I followed his advice, also frequently using using a self-hypnotic relaxation audio that I made from the research protocol in a journal article relating the use of hypnosis to stress reduction and the development of cancer. After two months, my blood pressure readings became optimal and have remained so.

 

By graphing these readings I found that my systolic reading (higher number, the force of blood against the artery walls) correlated with my pulse rate while my diastolic reading (lower number, the heart's resting rate or blood pressure between heartbeats) was independent of both. With digital blood pressure monitors being cheap, it would be well for all to monitor their blood pressure at home.

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Autism and Creativity

 

An English researcher and author of The Pattern Seekers: How Autism Drives Human Invention, Dr. Baron-Cohen, has found an association between autism and the capacity for hyper-systematizing, the ability to see patterns where others cannot, which is important in creative invention. Yet it is important to keep in mind that these individuals are but a tiny minority of autistic sufferers, that autism is vastly mis-diagnosed and of a wide range and, when severe, is perhaps the most disabling of all the mental health conditions and the most resistant to healing since it originates very early in life.

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Advice to Writers From Somerset Maugham

"The writer should seek his reward in the pleasure of his work and in release from the burden of his thought; and, indifferent to aught else, care nothing for praise or censure, failure or success." - From The Moon and Sixpense

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The Promise and Peril of Silicon Valley Medicine

The COVID-19 crisis has fast-tracked change in the delivery of health services though diagnosis and treatment recommendations via audio-video have existed in a more primitive fashion for decades. It is thus unsurprising that start-ups are bolstering their product with the promise of near instant service. Have a headache/backache/sinus problem/fever? they ask. There's no need to worry! For a small sum per month you can consult a doctor as often and whenever you wish, change doctors at your whim, all being top notch! Yeah…

 

My objection is not that these services are delivered via audio-video since the accessing of health services without travel is a welcome development. But will these companies meet their vow with sufficient quality staff? How many doctors will sit before their computer on a 24/7 basis, and how low must their wages be to assure the company a healthy profit?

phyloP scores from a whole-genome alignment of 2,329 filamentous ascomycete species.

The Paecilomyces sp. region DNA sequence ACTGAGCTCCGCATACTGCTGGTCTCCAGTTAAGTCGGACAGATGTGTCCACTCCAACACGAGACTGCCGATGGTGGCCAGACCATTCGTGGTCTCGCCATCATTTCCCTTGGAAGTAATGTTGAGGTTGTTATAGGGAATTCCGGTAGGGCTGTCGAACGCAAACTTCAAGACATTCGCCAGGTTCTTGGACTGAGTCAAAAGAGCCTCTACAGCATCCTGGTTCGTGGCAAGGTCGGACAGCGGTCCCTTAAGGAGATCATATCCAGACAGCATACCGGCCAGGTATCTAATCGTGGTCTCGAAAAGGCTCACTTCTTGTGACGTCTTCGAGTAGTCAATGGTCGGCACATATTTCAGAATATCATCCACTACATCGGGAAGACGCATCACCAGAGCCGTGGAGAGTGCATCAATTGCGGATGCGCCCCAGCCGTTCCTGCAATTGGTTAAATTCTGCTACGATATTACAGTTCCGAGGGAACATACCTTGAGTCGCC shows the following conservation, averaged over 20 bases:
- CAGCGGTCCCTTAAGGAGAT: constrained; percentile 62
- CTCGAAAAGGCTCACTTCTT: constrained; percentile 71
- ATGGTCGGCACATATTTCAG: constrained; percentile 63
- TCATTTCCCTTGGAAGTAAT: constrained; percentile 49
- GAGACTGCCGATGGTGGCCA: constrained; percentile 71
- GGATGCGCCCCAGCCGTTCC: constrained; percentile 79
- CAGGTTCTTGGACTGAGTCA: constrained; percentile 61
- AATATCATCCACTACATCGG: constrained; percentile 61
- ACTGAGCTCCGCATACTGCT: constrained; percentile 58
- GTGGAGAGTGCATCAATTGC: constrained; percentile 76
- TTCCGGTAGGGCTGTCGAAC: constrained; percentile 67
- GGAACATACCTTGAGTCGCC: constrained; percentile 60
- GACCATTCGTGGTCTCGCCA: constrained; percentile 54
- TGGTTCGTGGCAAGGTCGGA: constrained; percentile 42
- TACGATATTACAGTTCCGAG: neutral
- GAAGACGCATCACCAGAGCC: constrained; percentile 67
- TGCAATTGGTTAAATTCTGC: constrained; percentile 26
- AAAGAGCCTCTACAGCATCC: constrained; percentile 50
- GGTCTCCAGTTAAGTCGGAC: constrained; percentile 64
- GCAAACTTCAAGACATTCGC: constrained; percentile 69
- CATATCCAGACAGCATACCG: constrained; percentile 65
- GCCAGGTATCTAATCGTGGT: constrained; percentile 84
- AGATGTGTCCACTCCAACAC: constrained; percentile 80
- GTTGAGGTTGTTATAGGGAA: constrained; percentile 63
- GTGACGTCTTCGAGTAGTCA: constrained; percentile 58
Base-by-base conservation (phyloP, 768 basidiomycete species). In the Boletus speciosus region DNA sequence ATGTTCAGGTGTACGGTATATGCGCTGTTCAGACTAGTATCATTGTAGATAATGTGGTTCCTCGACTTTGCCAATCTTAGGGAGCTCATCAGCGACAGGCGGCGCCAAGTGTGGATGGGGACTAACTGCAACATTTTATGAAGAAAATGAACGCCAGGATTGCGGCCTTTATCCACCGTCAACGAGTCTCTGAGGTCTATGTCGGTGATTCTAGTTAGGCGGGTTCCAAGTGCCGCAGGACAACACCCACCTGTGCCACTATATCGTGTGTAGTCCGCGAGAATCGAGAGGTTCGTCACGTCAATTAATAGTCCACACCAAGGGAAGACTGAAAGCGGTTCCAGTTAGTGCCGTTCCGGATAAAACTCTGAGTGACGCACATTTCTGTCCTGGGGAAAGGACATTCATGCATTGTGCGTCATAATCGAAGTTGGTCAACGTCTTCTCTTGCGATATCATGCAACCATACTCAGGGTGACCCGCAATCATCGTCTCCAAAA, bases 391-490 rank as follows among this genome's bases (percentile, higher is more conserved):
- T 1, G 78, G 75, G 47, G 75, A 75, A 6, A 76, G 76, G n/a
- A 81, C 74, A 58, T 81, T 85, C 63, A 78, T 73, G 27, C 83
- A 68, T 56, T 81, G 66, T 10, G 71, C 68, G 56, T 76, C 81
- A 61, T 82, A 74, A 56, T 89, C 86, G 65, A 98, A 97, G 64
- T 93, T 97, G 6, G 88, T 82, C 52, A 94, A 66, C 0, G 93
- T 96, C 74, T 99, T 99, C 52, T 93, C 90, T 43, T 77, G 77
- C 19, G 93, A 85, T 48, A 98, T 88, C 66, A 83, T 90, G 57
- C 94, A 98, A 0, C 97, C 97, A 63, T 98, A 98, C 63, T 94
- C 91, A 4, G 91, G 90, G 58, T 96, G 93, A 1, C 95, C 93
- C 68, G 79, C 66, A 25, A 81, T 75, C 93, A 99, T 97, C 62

The rudiments of this service have long been provided by health insurers using nurses and telephones. Can the only thing that these startups are adding is killer advertising? Hmm…now that would be a cynical judgment.

 

Moreover, the major public health crises derive from habits. The choices of poor diet, alcohol and substance abuse, and unhealthy lifestyle are not easily changed without lengthy contact with one clinician. But we must be modern, mustn't we?

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The Unacknowledged Benefits of Delusional Thinking

A middle-aged woman told her physician, "I've never had a chronic illness and don't think I can develop one." "That's a good delusion. Keep it," the doctor replied. Yet delusions have a bad history, being associated in many minds with horrific scenes from countless horror movies. But delusional thinking can have benefits too.

A person whose life has been a succession of personal disasters from psychiatric hospitalizations to painful injury to poverty develops the delusion that the FBI is watching them. Similarly, a soldier on the battlefield, close by comrades who are being killed, tells themself they will survive. In the first example, the delusion may protect the person from suicide, since if the FBI is watching them, they must be of great importance and is thus worthy of respect. A soldier's delusion of certain longevity keeps them fighting and increases their and their comrades' probability of survival.

Yet delusional thinking is, of course, generally destructive since only through reality-based thinking can the problems of living be resolved. The anxious depression that accompanies delusional thinking is proper since this type of thinking reduces situational adaptability and thus increases personal peril.

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Healing Childhood Psychological Damage Through Creativity